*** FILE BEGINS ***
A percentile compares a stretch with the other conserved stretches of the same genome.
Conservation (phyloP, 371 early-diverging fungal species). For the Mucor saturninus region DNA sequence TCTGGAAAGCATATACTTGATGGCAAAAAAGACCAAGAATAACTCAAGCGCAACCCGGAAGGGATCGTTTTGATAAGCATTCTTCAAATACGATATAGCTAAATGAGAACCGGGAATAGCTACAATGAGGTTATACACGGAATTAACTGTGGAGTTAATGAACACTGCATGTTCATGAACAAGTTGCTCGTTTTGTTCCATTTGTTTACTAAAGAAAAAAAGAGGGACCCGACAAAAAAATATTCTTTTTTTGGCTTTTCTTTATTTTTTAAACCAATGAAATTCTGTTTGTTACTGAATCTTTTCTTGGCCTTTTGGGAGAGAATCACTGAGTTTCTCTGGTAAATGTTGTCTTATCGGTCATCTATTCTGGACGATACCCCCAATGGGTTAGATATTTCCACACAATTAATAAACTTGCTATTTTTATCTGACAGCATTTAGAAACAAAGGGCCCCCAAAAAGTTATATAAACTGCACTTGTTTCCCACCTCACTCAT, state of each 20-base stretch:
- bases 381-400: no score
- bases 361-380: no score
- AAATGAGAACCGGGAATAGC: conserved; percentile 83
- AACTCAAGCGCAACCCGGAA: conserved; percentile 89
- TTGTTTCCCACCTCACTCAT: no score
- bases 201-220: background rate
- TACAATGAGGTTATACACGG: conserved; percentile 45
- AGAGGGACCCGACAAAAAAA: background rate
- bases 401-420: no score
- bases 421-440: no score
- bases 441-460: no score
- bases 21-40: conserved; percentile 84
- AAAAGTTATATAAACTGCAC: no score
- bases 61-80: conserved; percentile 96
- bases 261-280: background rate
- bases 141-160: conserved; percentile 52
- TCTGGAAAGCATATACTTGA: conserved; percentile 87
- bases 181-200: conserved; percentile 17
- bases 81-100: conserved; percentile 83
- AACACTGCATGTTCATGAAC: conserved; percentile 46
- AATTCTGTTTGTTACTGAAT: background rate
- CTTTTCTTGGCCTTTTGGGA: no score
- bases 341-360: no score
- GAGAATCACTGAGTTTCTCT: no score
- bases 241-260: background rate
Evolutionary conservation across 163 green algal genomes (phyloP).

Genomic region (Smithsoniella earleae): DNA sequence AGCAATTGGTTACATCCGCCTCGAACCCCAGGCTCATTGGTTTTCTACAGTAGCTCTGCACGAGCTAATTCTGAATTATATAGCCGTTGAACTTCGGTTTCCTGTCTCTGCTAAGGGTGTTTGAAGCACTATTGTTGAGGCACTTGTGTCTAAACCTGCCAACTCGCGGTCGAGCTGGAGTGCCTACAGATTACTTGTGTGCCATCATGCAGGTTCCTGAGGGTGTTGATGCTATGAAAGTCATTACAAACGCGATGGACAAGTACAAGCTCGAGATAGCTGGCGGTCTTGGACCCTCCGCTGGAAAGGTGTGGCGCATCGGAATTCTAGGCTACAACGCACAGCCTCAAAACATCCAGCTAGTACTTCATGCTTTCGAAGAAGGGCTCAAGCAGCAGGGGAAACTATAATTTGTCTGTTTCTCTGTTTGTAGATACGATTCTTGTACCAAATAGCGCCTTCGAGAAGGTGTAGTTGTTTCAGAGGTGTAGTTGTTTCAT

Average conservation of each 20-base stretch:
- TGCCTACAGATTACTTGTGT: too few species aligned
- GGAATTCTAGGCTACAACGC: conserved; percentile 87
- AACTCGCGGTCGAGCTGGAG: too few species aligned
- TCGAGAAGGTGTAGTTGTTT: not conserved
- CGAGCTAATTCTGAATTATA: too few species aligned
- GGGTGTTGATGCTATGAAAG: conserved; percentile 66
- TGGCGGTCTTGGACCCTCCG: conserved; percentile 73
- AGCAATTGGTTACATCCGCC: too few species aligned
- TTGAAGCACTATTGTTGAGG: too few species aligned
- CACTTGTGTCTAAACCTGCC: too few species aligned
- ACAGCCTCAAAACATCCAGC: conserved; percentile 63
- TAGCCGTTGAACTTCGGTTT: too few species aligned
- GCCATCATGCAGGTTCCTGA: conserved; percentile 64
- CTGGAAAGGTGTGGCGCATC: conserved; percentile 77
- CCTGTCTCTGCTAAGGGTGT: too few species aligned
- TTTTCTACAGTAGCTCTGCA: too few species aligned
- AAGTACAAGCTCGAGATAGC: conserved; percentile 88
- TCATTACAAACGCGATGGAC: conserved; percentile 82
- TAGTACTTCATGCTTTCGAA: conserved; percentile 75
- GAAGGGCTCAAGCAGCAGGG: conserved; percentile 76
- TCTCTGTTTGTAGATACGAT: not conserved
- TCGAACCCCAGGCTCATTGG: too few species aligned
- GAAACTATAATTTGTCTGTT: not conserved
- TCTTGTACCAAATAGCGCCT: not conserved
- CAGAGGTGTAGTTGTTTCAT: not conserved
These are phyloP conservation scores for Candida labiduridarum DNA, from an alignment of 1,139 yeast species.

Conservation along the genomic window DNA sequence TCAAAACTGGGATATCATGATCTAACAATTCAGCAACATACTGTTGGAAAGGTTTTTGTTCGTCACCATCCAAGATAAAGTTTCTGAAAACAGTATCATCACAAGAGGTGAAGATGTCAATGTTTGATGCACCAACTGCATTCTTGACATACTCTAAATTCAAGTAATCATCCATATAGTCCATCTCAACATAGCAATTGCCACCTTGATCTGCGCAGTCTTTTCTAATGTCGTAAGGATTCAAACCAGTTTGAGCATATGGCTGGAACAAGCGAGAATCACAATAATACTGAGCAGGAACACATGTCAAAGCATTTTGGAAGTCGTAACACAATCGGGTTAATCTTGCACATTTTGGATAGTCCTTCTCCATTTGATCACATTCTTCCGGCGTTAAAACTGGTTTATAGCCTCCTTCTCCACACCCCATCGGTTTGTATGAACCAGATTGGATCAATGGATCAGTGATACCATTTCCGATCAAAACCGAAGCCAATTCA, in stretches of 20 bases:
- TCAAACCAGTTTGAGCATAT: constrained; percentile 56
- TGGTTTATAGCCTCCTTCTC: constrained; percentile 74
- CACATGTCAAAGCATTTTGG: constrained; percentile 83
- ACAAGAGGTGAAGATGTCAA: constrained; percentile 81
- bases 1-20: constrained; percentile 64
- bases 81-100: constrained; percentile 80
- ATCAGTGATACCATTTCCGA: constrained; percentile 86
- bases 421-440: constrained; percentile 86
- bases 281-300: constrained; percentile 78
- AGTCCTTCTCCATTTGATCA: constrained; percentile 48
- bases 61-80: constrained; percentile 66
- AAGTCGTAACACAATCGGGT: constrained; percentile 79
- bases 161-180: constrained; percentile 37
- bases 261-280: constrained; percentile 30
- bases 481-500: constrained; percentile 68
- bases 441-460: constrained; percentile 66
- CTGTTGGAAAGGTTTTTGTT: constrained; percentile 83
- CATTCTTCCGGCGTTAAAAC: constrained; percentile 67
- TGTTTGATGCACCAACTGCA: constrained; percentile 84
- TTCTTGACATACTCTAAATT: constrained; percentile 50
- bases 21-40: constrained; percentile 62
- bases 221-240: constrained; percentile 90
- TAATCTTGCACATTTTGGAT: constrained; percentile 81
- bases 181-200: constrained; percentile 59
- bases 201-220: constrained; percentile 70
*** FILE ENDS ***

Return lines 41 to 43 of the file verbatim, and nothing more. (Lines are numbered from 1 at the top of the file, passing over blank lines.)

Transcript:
- ACAGCCTCAAAACATCCAGC: conserved; percentile 63
- TAGCCGTTGAACTTCGGTTT: too few species aligned
- GCCATCATGCAGGTTCCTGA: conserved; percentile 64